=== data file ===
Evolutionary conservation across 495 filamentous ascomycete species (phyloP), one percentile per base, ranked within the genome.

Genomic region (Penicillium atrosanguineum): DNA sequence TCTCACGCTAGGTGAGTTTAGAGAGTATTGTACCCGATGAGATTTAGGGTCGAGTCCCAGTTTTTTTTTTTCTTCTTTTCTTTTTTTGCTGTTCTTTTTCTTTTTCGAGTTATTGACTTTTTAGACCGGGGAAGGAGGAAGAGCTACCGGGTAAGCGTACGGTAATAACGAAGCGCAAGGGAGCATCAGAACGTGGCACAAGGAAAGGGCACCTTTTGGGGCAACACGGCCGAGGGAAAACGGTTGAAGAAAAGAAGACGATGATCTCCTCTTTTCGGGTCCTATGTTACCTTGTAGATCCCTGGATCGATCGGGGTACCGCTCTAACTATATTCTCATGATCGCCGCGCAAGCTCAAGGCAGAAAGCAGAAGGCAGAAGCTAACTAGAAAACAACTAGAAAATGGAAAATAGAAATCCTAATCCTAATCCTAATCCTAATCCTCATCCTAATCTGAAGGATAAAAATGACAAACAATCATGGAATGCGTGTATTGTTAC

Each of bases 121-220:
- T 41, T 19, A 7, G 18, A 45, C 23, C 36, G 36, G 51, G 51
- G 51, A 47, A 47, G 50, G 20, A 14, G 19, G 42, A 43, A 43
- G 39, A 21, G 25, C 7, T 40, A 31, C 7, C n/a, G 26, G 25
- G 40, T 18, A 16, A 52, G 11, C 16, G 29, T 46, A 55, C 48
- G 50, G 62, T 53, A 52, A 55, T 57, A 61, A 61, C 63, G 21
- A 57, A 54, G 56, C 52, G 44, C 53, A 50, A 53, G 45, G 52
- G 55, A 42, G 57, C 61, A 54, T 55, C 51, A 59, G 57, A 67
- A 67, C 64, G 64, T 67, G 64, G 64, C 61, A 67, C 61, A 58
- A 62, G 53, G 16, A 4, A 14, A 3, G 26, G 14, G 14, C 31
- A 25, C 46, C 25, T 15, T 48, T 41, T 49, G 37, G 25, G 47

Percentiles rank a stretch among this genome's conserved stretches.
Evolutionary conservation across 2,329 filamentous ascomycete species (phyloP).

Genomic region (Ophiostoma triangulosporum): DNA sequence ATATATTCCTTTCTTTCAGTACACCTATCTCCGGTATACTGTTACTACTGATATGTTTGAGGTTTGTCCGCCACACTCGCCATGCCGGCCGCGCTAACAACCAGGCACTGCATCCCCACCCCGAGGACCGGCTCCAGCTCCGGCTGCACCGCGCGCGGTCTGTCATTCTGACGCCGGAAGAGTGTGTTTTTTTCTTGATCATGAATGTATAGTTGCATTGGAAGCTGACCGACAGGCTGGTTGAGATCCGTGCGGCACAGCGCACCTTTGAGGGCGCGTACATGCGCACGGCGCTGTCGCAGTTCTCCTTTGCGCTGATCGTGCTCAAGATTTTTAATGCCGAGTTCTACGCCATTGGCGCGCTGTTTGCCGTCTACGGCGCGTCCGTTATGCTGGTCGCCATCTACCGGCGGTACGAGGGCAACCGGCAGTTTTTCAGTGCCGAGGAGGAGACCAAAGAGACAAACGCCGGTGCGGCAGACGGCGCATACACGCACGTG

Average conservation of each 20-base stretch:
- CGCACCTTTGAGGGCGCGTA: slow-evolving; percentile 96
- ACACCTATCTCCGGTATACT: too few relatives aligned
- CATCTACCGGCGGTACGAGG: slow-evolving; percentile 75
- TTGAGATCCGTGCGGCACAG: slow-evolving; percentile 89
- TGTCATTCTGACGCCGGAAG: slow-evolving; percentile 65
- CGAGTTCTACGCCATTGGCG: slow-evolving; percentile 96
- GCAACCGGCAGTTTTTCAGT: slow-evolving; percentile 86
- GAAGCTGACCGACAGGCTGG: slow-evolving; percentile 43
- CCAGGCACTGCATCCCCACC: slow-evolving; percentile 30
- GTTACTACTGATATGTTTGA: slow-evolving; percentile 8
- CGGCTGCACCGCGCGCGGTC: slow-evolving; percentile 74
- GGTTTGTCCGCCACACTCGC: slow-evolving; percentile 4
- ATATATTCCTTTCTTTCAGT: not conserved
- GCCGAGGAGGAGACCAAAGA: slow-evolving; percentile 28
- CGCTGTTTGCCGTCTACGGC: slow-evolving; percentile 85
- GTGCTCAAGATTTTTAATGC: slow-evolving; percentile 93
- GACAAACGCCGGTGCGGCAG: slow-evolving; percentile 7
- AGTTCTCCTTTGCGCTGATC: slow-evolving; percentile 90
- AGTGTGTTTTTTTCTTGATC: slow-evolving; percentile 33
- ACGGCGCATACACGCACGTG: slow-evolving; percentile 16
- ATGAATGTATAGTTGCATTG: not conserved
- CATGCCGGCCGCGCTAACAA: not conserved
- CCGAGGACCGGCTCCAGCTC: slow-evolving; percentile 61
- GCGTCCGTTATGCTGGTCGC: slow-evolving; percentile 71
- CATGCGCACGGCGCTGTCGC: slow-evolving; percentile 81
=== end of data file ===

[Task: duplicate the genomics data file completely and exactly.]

Evolutionary conservation across 495 filamentous ascomycete species (phyloP), one percentile per base, ranked within the genome.

Genomic region (Penicillium atrosanguineum): DNA sequence TCTCACGCTAGGTGAGTTTAGAGAGTATTGTACCCGATGAGATTTAGGGTCGAGTCCCAGTTTTTTTTTTTCTTCTTTTCTTTTTTTGCTGTTCTTTTTCTTTTTCGAGTTATTGACTTTTTAGACCGGGGAAGGAGGAAGAGCTACCGGGTAAGCGTACGGTAATAACGAAGCGCAAGGGAGCATCAGAACGTGGCACAAGGAAAGGGCACCTTTTGGGGCAACACGGCCGAGGGAAAACGGTTGAAGAAAAGAAGACGATGATCTCCTCTTTTCGGGTCCTATGTTACCTTGTAGATCCCTGGATCGATCGGGGTACCGCTCTAACTATATTCTCATGATCGCCGCGCAAGCTCAAGGCAGAAAGCAGAAGGCAGAAGCTAACTAGAAAACAACTAGAAAATGGAAAATAGAAATCCTAATCCTAATCCTAATCCTAATCCTCATCCTAATCTGAAGGATAAAAATGACAAACAATCATGGAATGCGTGTATTGTTAC

Each of bases 121-220:
- T 41, T 19, A 7, G 18, A 45, C 23, C 36, G 36, G 51, G 51
- G 51, A 47, A 47, G 50, G 20, A 14, G 19, G 42, A 43, A 43
- G 39, A 21, G 25, C 7, T 40, A 31, C 7, C n/a, G 26, G 25
- G 40, T 18, A 16, A 52, G 11, C 16, G 29, T 46, A 55, C 48
- G 50, G 62, T 53, A 52, A 55, T 57, A 61, A 61, C 63, G 21
- A 57, A 54, G 56, C 52, G 44, C 53, A 50, A 53, G 45, G 52
- G 55, A 42, G 57, C 61, A 54, T 55, C 51, A 59, G 57, A 67
- A 67, C 64, G 64, T 67, G 64, G 64, C 61, A 67, C 61, A 58
- A 62, G 53, G 16, A 4, A 14, A 3, G 26, G 14, G 14, C 31
- A 25, C 46, C 25, T 15, T 48, T 41, T 49, G 37, G 25, G 47

Percentiles rank a stretch among this genome's conserved stretches.
Evolutionary conservation across 2,329 filamentous ascomycete species (phyloP).

Genomic region (Ophiostoma triangulosporum): DNA sequence ATATATTCCTTTCTTTCAGTACACCTATCTCCGGTATACTGTTACTACTGATATGTTTGAGGTTTGTCCGCCACACTCGCCATGCCGGCCGCGCTAACAACCAGGCACTGCATCCCCACCCCGAGGACCGGCTCCAGCTCCGGCTGCACCGCGCGCGGTCTGTCATTCTGACGCCGGAAGAGTGTGTTTTTTTCTTGATCATGAATGTATAGTTGCATTGGAAGCTGACCGACAGGCTGGTTGAGATCCGTGCGGCACAGCGCACCTTTGAGGGCGCGTACATGCGCACGGCGCTGTCGCAGTTCTCCTTTGCGCTGATCGTGCTCAAGATTTTTAATGCCGAGTTCTACGCCATTGGCGCGCTGTTTGCCGTCTACGGCGCGTCCGTTATGCTGGTCGCCATCTACCGGCGGTACGAGGGCAACCGGCAGTTTTTCAGTGCCGAGGAGGAGACCAAAGAGACAAACGCCGGTGCGGCAGACGGCGCATACACGCACGTG

Average conservation of each 20-base stretch:
- CGCACCTTTGAGGGCGCGTA: slow-evolving; percentile 96
- ACACCTATCTCCGGTATACT: too few relatives aligned
- CATCTACCGGCGGTACGAGG: slow-evolving; percentile 75
- TTGAGATCCGTGCGGCACAG: slow-evolving; percentile 89
- TGTCATTCTGACGCCGGAAG: slow-evolving; percentile 65
- CGAGTTCTACGCCATTGGCG: slow-evolving; percentile 96
- GCAACCGGCAGTTTTTCAGT: slow-evolving; percentile 86
- GAAGCTGACCGACAGGCTGG: slow-evolving; percentile 43
- CCAGGCACTGCATCCCCACC: slow-evolving; percentile 30
- GTTACTACTGATATGTTTGA: slow-evolving; percentile 8
- CGGCTGCACCGCGCGCGGTC: slow-evolving; percentile 74
- GGTTTGTCCGCCACACTCGC: slow-evolving; percentile 4
- ATATATTCCTTTCTTTCAGT: not conserved
- GCCGAGGAGGAGACCAAAGA: slow-evolving; percentile 28
- CGCTGTTTGCCGTCTACGGC: slow-evolving; percentile 85
- GTGCTCAAGATTTTTAATGC: slow-evolving; percentile 93
- GACAAACGCCGGTGCGGCAG: slow-evolving; percentile 7
- AGTTCTCCTTTGCGCTGATC: slow-evolving; percentile 90
- AGTGTGTTTTTTTCTTGATC: slow-evolving; percentile 33
- ACGGCGCATACACGCACGTG: slow-evolving; percentile 16
- ATGAATGTATAGTTGCATTG: not conserved
- CATGCCGGCCGCGCTAACAA: not conserved
- CCGAGGACCGGCTCCAGCTC: slow-evolving; percentile 61
- GCGTCCGTTATGCTGGTCGC: slow-evolving; percentile 71
- CATGCGCACGGCGCTGTCGC: slow-evolving; percentile 81